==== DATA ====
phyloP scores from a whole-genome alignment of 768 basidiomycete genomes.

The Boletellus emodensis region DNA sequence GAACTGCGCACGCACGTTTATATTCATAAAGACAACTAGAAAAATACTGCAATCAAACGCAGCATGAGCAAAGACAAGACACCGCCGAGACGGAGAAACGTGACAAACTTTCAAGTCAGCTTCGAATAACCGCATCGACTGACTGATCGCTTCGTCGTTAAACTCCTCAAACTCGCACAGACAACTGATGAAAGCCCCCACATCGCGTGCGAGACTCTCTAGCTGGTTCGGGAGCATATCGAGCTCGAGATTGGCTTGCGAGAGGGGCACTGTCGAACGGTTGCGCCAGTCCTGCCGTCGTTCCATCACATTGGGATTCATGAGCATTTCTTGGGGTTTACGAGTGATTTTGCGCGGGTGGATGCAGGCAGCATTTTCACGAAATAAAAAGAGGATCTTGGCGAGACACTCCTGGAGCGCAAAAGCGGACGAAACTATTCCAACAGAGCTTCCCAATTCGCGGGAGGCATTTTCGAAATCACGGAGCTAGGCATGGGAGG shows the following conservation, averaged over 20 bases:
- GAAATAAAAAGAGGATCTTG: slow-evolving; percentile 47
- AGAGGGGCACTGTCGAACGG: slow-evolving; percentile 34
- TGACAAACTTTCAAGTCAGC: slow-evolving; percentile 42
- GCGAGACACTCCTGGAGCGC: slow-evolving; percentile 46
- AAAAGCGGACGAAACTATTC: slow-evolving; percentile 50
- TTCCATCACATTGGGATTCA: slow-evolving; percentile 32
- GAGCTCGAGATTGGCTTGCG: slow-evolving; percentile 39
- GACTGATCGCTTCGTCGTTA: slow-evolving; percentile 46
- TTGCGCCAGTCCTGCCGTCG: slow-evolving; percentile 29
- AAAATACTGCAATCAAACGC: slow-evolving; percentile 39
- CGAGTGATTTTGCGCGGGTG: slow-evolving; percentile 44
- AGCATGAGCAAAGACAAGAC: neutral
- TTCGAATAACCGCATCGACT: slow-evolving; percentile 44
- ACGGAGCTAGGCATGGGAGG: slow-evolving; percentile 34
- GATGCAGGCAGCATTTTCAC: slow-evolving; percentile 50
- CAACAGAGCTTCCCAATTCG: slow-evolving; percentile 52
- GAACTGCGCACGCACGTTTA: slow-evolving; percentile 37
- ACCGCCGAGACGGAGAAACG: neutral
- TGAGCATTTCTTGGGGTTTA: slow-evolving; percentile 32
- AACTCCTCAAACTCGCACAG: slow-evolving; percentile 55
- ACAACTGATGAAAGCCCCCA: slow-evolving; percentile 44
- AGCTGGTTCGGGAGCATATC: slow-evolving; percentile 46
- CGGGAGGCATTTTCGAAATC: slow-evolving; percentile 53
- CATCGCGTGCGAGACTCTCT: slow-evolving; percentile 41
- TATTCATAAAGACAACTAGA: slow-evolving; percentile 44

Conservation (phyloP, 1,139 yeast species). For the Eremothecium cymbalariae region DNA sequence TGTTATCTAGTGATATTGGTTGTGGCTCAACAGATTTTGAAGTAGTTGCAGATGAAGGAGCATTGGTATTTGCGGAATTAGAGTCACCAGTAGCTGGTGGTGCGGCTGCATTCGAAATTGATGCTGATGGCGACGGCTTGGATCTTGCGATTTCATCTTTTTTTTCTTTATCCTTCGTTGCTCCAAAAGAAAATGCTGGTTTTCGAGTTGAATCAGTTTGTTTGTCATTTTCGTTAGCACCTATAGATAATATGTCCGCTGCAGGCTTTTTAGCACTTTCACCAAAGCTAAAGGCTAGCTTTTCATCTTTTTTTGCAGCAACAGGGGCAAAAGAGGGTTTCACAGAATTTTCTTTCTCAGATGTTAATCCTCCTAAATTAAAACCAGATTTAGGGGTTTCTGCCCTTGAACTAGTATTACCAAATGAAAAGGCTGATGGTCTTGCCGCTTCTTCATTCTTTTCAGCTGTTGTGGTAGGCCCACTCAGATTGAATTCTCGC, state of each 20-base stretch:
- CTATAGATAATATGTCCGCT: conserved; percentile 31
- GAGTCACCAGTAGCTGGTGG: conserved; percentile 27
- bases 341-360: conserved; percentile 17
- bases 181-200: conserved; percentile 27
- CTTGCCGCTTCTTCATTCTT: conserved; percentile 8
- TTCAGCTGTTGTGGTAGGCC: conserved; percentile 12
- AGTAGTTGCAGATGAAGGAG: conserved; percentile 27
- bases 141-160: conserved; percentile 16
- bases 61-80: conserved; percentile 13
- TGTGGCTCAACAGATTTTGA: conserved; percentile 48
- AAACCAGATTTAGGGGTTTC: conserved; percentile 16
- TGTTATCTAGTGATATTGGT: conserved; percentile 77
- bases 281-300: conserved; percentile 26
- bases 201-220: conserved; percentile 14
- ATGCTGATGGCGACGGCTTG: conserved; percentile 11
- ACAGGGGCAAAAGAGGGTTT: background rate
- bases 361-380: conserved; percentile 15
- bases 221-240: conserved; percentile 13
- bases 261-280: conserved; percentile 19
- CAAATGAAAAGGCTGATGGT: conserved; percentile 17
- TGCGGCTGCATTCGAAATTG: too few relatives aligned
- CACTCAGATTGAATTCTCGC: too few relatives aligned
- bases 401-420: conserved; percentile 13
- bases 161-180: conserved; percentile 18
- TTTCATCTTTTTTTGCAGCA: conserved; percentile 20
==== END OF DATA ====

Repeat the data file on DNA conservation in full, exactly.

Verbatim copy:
phyloP scores from a whole-genome alignment of 768 basidiomycete genomes.

The Boletellus emodensis region DNA sequence GAACTGCGCACGCACGTTTATATTCATAAAGACAACTAGAAAAATACTGCAATCAAACGCAGCATGAGCAAAGACAAGACACCGCCGAGACGGAGAAACGTGACAAACTTTCAAGTCAGCTTCGAATAACCGCATCGACTGACTGATCGCTTCGTCGTTAAACTCCTCAAACTCGCACAGACAACTGATGAAAGCCCCCACATCGCGTGCGAGACTCTCTAGCTGGTTCGGGAGCATATCGAGCTCGAGATTGGCTTGCGAGAGGGGCACTGTCGAACGGTTGCGCCAGTCCTGCCGTCGTTCCATCACATTGGGATTCATGAGCATTTCTTGGGGTTTACGAGTGATTTTGCGCGGGTGGATGCAGGCAGCATTTTCACGAAATAAAAAGAGGATCTTGGCGAGACACTCCTGGAGCGCAAAAGCGGACGAAACTATTCCAACAGAGCTTCCCAATTCGCGGGAGGCATTTTCGAAATCACGGAGCTAGGCATGGGAGG shows the following conservation, averaged over 20 bases:
- GAAATAAAAAGAGGATCTTG: slow-evolving; percentile 47
- AGAGGGGCACTGTCGAACGG: slow-evolving; percentile 34
- TGACAAACTTTCAAGTCAGC: slow-evolving; percentile 42
- GCGAGACACTCCTGGAGCGC: slow-evolving; percentile 46
- AAAAGCGGACGAAACTATTC: slow-evolving; percentile 50
- TTCCATCACATTGGGATTCA: slow-evolving; percentile 32
- GAGCTCGAGATTGGCTTGCG: slow-evolving; percentile 39
- GACTGATCGCTTCGTCGTTA: slow-evolving; percentile 46
- TTGCGCCAGTCCTGCCGTCG: slow-evolving; percentile 29
- AAAATACTGCAATCAAACGC: slow-evolving; percentile 39
- CGAGTGATTTTGCGCGGGTG: slow-evolving; percentile 44
- AGCATGAGCAAAGACAAGAC: neutral
- TTCGAATAACCGCATCGACT: slow-evolving; percentile 44
- ACGGAGCTAGGCATGGGAGG: slow-evolving; percentile 34
- GATGCAGGCAGCATTTTCAC: slow-evolving; percentile 50
- CAACAGAGCTTCCCAATTCG: slow-evolving; percentile 52
- GAACTGCGCACGCACGTTTA: slow-evolving; percentile 37
- ACCGCCGAGACGGAGAAACG: neutral
- TGAGCATTTCTTGGGGTTTA: slow-evolving; percentile 32
- AACTCCTCAAACTCGCACAG: slow-evolving; percentile 55
- ACAACTGATGAAAGCCCCCA: slow-evolving; percentile 44
- AGCTGGTTCGGGAGCATATC: slow-evolving; percentile 46
- CGGGAGGCATTTTCGAAATC: slow-evolving; percentile 53
- CATCGCGTGCGAGACTCTCT: slow-evolving; percentile 41
- TATTCATAAAGACAACTAGA: slow-evolving; percentile 44

Conservation (phyloP, 1,139 yeast species). For the Eremothecium cymbalariae region DNA sequence TGTTATCTAGTGATATTGGTTGTGGCTCAACAGATTTTGAAGTAGTTGCAGATGAAGGAGCATTGGTATTTGCGGAATTAGAGTCACCAGTAGCTGGTGGTGCGGCTGCATTCGAAATTGATGCTGATGGCGACGGCTTGGATCTTGCGATTTCATCTTTTTTTTCTTTATCCTTCGTTGCTCCAAAAGAAAATGCTGGTTTTCGAGTTGAATCAGTTTGTTTGTCATTTTCGTTAGCACCTATAGATAATATGTCCGCTGCAGGCTTTTTAGCACTTTCACCAAAGCTAAAGGCTAGCTTTTCATCTTTTTTTGCAGCAACAGGGGCAAAAGAGGGTTTCACAGAATTTTCTTTCTCAGATGTTAATCCTCCTAAATTAAAACCAGATTTAGGGGTTTCTGCCCTTGAACTAGTATTACCAAATGAAAAGGCTGATGGTCTTGCCGCTTCTTCATTCTTTTCAGCTGTTGTGGTAGGCCCACTCAGATTGAATTCTCGC, state of each 20-base stretch:
- CTATAGATAATATGTCCGCT: conserved; percentile 31
- GAGTCACCAGTAGCTGGTGG: conserved; percentile 27
- bases 341-360: conserved; percentile 17
- bases 181-200: conserved; percentile 27
- CTTGCCGCTTCTTCATTCTT: conserved; percentile 8
- TTCAGCTGTTGTGGTAGGCC: conserved; percentile 12
- AGTAGTTGCAGATGAAGGAG: conserved; percentile 27
- bases 141-160: conserved; percentile 16
- bases 61-80: conserved; percentile 13
- TGTGGCTCAACAGATTTTGA: conserved; percentile 48
- AAACCAGATTTAGGGGTTTC: conserved; percentile 16
- TGTTATCTAGTGATATTGGT: conserved; percentile 77
- bases 281-300: conserved; percentile 26
- bases 201-220: conserved; percentile 14
- ATGCTGATGGCGACGGCTTG: conserved; percentile 11
- ACAGGGGCAAAAGAGGGTTT: background rate
- bases 361-380: conserved; percentile 15
- bases 221-240: conserved; percentile 13
- bases 261-280: conserved; percentile 19
- CAAATGAAAAGGCTGATGGT: conserved; percentile 17
- TGCGGCTGCATTCGAAATTG: too few relatives aligned
- CACTCAGATTGAATTCTCGC: too few relatives aligned
- bases 401-420: conserved; percentile 13
- bases 161-180: conserved; percentile 18
- TTTCATCTTTTTTTGCAGCA: conserved; percentile 20